Airports Gatwick announces draft plan for future growth

  • Gatwick Airport

Gatwick Airport has announced an ambitious growth plan for the airport. The plan sees the existing standby runway to come into use.

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The airport published a draft master plan to the public, which looks at how the airport could be able to grow in the future. The plan was announced over the course of a meeting of the independent consultative committee GATCOM.

In respect of December 2020, when the United Kingdom will leave the European Union over the course of the “Brexit”, Gatwick Airport has now evaluated how the airport can grow and do more for Britain. The newly announced development will help to meet future aviation demand in the London area and the whole South East of the country. Moreover, it will see strong connections being cemented.

Stewart Wingate, Chief Executive Officer, London Gatwick commented: “Our draft master plan marks the start of a new phase for Gatwick – building on what has made the airport the success it is today, and pioneering again to take advantage of the exciting opportunities that lie ahead."

The plan follows the Department for Transport´s guidance, which called for airports to maximise the use of their existing runways. Gatwick´s plan sees three main changes for the future.

At first, the main existing runway will use new technologies to increase capacity. Gatwick airport is known for being the world´s busiest singe-runway airport in the word. However, the airport did not mention what specific technologies will be used to increase growth opportunities for the runway´s future.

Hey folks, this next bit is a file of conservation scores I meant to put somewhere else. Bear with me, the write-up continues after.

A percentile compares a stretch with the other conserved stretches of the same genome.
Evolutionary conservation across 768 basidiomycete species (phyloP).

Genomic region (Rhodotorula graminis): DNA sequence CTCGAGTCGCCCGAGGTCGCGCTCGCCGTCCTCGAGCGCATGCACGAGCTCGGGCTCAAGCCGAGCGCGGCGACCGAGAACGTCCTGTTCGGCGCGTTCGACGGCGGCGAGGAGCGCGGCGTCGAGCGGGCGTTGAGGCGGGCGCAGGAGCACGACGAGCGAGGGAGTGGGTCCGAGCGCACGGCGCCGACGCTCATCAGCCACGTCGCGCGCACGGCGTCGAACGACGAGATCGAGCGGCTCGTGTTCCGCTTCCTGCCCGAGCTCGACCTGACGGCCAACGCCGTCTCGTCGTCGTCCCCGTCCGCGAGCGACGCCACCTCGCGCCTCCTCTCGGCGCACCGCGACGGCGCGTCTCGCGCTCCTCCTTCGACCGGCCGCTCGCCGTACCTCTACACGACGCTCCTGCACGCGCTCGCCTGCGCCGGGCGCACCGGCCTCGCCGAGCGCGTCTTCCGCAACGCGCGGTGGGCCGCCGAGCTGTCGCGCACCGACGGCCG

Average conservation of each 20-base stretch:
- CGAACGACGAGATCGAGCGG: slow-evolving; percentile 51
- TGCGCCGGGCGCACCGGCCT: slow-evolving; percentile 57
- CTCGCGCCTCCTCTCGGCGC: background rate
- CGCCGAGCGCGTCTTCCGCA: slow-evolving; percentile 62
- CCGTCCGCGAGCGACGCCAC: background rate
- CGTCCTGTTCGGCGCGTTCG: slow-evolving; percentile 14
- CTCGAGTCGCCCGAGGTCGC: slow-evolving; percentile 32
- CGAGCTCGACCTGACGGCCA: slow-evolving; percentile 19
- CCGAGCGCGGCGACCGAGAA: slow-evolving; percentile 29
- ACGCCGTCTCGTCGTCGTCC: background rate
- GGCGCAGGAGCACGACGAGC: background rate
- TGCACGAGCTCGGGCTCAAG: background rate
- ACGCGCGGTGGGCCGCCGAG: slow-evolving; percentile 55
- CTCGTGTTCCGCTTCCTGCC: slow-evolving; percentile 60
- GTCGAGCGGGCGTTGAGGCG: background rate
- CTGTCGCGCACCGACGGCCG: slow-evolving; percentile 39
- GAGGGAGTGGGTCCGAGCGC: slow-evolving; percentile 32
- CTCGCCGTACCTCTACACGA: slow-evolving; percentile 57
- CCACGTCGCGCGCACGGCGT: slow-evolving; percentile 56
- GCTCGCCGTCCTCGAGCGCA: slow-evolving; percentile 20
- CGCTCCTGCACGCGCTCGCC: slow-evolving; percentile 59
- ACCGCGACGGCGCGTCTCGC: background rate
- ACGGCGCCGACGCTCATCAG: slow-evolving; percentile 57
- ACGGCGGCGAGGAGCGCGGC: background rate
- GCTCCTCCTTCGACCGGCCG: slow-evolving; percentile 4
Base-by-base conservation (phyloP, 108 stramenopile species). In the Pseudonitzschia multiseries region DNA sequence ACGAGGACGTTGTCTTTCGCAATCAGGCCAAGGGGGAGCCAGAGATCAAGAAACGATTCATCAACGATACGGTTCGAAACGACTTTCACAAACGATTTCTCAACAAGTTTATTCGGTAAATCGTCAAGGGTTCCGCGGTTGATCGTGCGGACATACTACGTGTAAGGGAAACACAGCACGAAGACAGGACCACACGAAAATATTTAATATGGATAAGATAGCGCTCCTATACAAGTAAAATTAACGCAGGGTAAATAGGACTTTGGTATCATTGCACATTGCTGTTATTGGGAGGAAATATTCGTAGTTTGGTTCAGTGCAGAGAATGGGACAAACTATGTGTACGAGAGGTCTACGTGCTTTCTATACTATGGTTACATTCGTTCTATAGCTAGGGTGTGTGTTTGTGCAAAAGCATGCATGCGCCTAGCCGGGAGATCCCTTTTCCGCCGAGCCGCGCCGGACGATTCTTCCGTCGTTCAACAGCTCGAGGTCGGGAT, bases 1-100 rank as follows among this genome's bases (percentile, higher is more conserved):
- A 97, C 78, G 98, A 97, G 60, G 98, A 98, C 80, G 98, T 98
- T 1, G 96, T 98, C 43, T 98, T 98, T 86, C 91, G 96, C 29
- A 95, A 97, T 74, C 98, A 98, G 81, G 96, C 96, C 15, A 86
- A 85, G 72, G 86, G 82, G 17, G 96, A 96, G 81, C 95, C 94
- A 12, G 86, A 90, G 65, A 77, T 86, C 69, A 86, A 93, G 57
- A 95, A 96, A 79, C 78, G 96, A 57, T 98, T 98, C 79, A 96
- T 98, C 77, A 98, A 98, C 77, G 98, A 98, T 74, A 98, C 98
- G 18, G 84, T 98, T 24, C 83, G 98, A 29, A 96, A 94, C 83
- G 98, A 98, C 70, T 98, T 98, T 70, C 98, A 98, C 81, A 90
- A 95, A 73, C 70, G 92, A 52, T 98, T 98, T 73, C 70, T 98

Then, the draft master plan sees, that Gatwick will bring its existing runway coming into routine use for the first time ever. RWY 26R/08L is currently only in use, when the main runway RWY 26L/08R is closed for maintenance or emergency situations. According to the airport, the runway will meet all safety requirements and is set to not increase the noise footprint of the airport.

The third point is the construction of a new additional runway. Gatwick Airport has therefore encouraged local communities to take part in a 12-week consultation. The reviews will have its influence in the final version of the master plan, which will be published and agreed early next year.

Gatwick Airport is the second biggest airport by total passenger traffic in the UK. In 2017, the airport handled over 45.500.000 passengers and registered over 285.000 aircraft movements. The airport is a focus city for low-cost carriers like EasyJet, Norwegian, TUI or Thomas Cook.

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